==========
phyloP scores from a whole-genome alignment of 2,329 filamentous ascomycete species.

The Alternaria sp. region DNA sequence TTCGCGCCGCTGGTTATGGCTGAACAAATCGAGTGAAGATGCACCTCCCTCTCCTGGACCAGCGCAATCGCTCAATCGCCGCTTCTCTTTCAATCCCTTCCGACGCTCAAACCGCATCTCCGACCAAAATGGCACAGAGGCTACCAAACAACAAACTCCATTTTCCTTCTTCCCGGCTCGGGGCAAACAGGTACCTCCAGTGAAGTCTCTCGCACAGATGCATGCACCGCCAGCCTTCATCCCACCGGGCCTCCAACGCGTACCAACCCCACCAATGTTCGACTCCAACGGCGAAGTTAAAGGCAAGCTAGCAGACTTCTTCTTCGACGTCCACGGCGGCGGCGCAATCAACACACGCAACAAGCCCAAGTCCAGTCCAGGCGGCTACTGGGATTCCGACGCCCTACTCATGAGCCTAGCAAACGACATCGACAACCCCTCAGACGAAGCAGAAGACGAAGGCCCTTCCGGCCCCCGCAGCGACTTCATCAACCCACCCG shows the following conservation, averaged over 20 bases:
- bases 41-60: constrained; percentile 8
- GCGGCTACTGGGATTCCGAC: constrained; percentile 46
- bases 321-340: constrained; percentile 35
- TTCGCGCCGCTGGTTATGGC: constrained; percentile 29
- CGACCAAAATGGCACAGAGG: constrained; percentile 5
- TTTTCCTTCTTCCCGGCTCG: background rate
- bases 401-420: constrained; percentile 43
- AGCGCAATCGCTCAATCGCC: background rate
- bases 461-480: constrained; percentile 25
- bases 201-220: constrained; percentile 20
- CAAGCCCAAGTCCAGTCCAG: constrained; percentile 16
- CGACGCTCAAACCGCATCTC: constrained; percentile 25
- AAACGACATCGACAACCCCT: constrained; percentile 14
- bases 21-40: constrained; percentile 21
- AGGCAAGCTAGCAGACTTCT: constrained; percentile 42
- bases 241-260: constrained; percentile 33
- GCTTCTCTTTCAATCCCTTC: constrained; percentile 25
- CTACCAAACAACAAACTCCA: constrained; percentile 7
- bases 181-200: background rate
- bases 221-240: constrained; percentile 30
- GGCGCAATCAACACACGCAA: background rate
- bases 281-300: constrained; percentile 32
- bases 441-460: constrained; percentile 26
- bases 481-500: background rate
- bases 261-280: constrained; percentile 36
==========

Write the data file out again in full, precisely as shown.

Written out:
phyloP scores from a whole-genome alignment of 2,329 filamentous ascomycete species.

The Alternaria sp. region DNA sequence TTCGCGCCGCTGGTTATGGCTGAACAAATCGAGTGAAGATGCACCTCCCTCTCCTGGACCAGCGCAATCGCTCAATCGCCGCTTCTCTTTCAATCCCTTCCGACGCTCAAACCGCATCTCCGACCAAAATGGCACAGAGGCTACCAAACAACAAACTCCATTTTCCTTCTTCCCGGCTCGGGGCAAACAGGTACCTCCAGTGAAGTCTCTCGCACAGATGCATGCACCGCCAGCCTTCATCCCACCGGGCCTCCAACGCGTACCAACCCCACCAATGTTCGACTCCAACGGCGAAGTTAAAGGCAAGCTAGCAGACTTCTTCTTCGACGTCCACGGCGGCGGCGCAATCAACACACGCAACAAGCCCAAGTCCAGTCCAGGCGGCTACTGGGATTCCGACGCCCTACTCATGAGCCTAGCAAACGACATCGACAACCCCTCAGACGAAGCAGAAGACGAAGGCCCTTCCGGCCCCCGCAGCGACTTCATCAACCCACCCG shows the following conservation, averaged over 20 bases:
- bases 41-60: constrained; percentile 8
- GCGGCTACTGGGATTCCGAC: constrained; percentile 46
- bases 321-340: constrained; percentile 35
- TTCGCGCCGCTGGTTATGGC: constrained; percentile 29
- CGACCAAAATGGCACAGAGG: constrained; percentile 5
- TTTTCCTTCTTCCCGGCTCG: background rate
- bases 401-420: constrained; percentile 43
- AGCGCAATCGCTCAATCGCC: background rate
- bases 461-480: constrained; percentile 25
- bases 201-220: constrained; percentile 20
- CAAGCCCAAGTCCAGTCCAG: constrained; percentile 16
- CGACGCTCAAACCGCATCTC: constrained; percentile 25
- AAACGACATCGACAACCCCT: constrained; percentile 14
- bases 21-40: constrained; percentile 21
- AGGCAAGCTAGCAGACTTCT: constrained; percentile 42
- bases 241-260: constrained; percentile 33
- GCTTCTCTTTCAATCCCTTC: constrained; percentile 25
- CTACCAAACAACAAACTCCA: constrained; percentile 7
- bases 181-200: background rate
- bases 221-240: constrained; percentile 30
- GGCGCAATCAACACACGCAA: background rate
- bases 281-300: constrained; percentile 32
- bases 441-460: constrained; percentile 26
- bases 481-500: background rate
- bases 261-280: constrained; percentile 36